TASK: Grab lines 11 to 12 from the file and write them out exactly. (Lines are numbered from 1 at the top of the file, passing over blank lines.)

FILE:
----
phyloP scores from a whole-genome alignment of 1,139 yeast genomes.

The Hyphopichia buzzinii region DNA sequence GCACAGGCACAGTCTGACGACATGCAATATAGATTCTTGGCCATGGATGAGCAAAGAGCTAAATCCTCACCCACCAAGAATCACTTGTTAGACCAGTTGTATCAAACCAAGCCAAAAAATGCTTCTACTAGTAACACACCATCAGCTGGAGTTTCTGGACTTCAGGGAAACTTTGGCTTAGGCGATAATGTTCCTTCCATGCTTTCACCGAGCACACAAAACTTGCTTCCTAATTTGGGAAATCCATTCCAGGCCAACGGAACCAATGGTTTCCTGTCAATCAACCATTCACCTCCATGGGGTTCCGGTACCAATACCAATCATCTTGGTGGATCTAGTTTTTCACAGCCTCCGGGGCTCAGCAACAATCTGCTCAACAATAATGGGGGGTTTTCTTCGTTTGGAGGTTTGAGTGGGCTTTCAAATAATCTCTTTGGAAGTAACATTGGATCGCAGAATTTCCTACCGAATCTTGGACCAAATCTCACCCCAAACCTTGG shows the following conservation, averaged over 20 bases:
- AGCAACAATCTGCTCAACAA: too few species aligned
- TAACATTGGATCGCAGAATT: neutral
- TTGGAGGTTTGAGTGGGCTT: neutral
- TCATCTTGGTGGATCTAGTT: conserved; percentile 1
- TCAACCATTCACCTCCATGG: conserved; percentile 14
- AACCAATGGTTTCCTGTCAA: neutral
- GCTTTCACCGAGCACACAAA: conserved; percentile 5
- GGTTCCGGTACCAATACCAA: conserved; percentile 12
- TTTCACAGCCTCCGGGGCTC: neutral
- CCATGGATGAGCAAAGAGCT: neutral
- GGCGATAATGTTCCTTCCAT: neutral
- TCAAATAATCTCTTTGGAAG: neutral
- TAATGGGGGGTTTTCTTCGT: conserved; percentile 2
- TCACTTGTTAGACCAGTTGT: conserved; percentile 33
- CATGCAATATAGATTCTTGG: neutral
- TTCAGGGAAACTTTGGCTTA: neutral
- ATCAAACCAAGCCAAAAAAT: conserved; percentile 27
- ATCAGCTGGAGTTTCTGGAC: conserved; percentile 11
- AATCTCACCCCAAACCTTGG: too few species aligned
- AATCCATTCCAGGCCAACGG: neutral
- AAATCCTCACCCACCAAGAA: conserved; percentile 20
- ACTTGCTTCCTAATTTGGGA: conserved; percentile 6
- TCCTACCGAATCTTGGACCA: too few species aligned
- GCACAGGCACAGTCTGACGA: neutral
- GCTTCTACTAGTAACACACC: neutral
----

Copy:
- TTTCACAGCCTCCGGGGCTC: neutral
- CCATGGATGAGCAAAGAGCT: neutral